Scientists use drones to track endangered species

By JESSICA KASAMOTO | April 26, 2018

B7_Zebras
FLOPPY/CC BY 2.0 Longmore and Wich developed infrared cameras to help count endangered animals, such as zebras.

Since last year, nearly 200 more species joined the endangered species list and there are currently 16,118 species that are endangered and threatened with extinction.

While it will be an enormous task to shorten the list, many scientists and conservationists are taking the much needed steps to prevent more animals from joining the endangered species list and from going extinct. 

While preservation of already endangered species may seem to be a challenge, Steve Longmore and Serge Wich of Liverpool John Moores University in London, England are not backing down. The duo recently developed a system of drones and cameras that can track and record the location of endangered species during both day and night.

There are many reasons that species become endangered or even extinct. Most of those reasons have to do with humans. Human developments such as housing, industry and the deforestation of many natural lands lead to the destruction of habitat, and many species have a very difficult time recovering.

However, there are also some non-human-related reasons for endangerment. Some species are just more prone to endangerment from the start due to lack of genetic variation. If a species has low variation, they are more vulnerable to disease and less able to adapt to environmental changes.

While the idea of a camera made specifically for animals may seem trivial, it is useful and efficient because it can become tedious and expensive to do a manual count or photoshoot to keep track of animals. 

In addition, most cameras wouldn’t be able to effectively track these creatures at night. Longmore and Wich’s cameras, which are infrared, can be useful when trying to detect nighttime poachers.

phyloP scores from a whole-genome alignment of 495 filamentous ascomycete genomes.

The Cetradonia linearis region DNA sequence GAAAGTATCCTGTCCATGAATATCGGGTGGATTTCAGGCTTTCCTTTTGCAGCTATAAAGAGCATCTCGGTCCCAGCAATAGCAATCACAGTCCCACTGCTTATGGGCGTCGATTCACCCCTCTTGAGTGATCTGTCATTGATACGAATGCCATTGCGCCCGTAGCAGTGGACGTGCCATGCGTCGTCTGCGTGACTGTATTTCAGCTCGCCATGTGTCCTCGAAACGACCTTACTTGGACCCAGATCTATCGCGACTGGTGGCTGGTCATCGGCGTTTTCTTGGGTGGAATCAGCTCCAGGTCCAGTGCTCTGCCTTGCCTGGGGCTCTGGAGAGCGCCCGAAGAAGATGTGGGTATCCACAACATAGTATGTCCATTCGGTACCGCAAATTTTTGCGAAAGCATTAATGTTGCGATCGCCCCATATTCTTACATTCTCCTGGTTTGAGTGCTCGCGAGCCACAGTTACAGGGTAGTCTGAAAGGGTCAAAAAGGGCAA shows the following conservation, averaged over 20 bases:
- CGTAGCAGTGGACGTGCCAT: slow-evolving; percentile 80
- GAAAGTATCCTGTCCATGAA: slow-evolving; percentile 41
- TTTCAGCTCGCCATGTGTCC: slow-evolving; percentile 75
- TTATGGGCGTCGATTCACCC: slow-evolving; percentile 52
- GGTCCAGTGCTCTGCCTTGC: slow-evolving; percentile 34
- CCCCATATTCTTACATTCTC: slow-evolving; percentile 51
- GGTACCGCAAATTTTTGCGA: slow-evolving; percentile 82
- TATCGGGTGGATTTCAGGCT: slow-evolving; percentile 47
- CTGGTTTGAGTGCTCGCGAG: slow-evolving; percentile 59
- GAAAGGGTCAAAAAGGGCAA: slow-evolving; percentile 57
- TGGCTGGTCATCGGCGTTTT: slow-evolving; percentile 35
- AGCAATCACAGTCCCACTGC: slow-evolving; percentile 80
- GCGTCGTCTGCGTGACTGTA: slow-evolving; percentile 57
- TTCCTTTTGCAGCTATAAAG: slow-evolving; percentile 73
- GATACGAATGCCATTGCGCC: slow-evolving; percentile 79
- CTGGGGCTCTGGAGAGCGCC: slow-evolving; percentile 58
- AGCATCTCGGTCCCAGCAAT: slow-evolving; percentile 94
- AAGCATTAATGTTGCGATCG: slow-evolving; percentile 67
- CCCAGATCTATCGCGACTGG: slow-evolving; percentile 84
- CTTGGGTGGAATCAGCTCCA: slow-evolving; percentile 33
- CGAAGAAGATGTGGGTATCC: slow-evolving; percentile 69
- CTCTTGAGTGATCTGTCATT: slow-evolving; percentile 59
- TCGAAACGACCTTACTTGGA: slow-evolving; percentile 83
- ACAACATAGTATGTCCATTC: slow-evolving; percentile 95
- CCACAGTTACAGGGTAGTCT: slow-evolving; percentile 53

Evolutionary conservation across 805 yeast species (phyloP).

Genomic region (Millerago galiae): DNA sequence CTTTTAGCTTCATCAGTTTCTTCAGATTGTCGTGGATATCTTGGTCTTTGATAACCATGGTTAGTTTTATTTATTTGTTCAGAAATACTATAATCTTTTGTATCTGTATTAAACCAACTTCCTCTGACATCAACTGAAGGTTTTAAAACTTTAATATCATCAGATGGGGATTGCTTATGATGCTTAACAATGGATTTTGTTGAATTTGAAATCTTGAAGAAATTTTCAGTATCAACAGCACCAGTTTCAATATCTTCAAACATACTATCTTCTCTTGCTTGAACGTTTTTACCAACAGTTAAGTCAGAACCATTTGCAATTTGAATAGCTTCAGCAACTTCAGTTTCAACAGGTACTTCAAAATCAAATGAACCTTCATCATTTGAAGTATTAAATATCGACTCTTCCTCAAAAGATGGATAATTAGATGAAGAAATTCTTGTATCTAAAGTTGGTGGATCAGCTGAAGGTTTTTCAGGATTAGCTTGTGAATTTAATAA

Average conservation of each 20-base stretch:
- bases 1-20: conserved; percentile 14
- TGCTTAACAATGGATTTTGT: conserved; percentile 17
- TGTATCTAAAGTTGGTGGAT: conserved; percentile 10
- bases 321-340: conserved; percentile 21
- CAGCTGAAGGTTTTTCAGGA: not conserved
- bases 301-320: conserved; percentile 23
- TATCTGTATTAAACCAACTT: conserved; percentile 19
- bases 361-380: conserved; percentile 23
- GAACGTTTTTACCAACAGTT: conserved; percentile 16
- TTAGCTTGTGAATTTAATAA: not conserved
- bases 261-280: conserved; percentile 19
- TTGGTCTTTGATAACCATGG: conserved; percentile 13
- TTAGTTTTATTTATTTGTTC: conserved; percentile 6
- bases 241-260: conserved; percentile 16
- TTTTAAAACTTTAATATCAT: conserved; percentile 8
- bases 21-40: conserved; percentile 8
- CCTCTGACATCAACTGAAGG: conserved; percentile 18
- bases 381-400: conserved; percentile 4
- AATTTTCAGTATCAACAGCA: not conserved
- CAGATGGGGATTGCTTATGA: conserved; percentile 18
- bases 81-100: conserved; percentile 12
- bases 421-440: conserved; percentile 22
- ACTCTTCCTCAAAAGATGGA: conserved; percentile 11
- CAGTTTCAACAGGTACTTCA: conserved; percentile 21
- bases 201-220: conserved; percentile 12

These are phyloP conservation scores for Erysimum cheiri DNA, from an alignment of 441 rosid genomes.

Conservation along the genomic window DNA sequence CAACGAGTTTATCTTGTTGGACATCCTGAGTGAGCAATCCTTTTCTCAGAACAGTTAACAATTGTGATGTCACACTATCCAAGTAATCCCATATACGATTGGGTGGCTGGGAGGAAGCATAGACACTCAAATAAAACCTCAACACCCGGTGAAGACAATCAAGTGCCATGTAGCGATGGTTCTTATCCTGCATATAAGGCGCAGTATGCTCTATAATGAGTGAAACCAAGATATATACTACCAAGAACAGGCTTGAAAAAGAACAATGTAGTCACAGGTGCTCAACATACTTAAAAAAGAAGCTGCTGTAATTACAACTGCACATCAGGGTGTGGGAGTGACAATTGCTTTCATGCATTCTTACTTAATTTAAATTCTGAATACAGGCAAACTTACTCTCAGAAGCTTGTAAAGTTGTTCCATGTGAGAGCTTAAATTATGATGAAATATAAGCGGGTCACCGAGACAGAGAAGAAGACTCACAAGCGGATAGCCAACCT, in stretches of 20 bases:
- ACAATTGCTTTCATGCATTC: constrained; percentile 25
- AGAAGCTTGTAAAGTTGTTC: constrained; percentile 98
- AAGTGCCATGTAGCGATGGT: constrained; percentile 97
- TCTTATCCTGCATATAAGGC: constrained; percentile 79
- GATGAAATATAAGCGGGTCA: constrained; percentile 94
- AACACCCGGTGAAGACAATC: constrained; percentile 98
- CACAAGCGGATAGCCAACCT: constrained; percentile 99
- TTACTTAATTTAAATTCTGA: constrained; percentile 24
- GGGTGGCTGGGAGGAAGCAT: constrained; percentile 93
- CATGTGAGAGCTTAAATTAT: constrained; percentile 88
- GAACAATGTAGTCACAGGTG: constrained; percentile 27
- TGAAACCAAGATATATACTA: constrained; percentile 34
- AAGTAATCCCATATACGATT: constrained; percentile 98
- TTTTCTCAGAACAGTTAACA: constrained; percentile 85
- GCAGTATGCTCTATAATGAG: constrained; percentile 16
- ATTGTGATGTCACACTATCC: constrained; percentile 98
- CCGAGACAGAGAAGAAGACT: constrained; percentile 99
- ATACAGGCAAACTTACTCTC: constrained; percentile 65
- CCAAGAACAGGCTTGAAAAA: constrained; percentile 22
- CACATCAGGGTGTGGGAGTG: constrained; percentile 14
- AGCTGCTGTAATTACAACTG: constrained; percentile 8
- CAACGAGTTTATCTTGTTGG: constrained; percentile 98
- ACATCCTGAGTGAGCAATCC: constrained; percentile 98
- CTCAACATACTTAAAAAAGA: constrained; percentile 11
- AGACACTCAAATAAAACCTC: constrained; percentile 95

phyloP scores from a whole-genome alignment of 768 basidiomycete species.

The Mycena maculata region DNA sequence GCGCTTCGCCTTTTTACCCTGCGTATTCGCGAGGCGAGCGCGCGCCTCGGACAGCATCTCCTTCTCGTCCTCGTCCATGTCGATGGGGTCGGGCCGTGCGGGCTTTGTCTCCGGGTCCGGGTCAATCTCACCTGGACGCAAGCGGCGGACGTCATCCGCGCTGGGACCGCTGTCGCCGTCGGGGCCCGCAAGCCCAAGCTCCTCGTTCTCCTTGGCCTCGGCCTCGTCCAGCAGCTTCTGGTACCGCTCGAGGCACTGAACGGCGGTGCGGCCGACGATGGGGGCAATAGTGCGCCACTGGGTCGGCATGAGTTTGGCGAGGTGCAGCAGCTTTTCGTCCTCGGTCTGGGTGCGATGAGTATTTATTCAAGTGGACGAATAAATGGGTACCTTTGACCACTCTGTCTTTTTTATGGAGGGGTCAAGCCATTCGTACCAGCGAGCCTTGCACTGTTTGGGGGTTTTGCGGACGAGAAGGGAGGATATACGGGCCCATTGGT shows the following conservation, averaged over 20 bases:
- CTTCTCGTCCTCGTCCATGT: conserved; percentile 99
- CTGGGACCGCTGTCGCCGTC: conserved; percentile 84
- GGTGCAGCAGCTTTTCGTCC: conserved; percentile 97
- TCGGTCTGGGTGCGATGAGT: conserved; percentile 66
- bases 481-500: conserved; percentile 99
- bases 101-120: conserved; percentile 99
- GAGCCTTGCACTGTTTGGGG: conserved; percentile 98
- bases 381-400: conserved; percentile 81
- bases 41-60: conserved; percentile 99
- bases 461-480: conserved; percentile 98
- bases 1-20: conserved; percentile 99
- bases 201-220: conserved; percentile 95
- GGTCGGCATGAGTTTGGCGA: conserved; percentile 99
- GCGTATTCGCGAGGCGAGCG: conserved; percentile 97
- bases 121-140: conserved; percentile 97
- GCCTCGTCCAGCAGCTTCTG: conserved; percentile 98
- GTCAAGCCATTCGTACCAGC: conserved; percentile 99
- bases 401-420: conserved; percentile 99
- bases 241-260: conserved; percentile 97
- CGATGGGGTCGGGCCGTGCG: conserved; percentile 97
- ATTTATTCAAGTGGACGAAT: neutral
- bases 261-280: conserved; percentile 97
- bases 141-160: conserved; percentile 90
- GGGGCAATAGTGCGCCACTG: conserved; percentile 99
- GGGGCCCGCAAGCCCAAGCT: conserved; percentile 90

While the cameras produce footage that cannot be analyzed fast enough, the team is currently working on a solution. Since each species of animal has their own “thermal footprint,” the team is working on collecting a database of thermal images of many different types of endangered species. They can then create algorithms that will automatically count the number and species of the animals detected.

The device was first tested on cows, and while it worked effectively at first, it began to lose accuracy when the cows began to huddle or when the drone was too high in the air. 

They are still working on other errors such as the optimal height to fly the drone and interference from atmospheric and weather conditions.

Sophomore Biomedical Engineering student Kisha Patel explains why she believes it is important for scientists like Wich and Longmore to continue studying the preservation of endangered species in an interview with The News-Letter.

“It’s [important] to preserve the diversity of the ecosystem because everything is so interconnected and to preserve the beauty of the environment to make sure we have a sustainable future,” Patel said.

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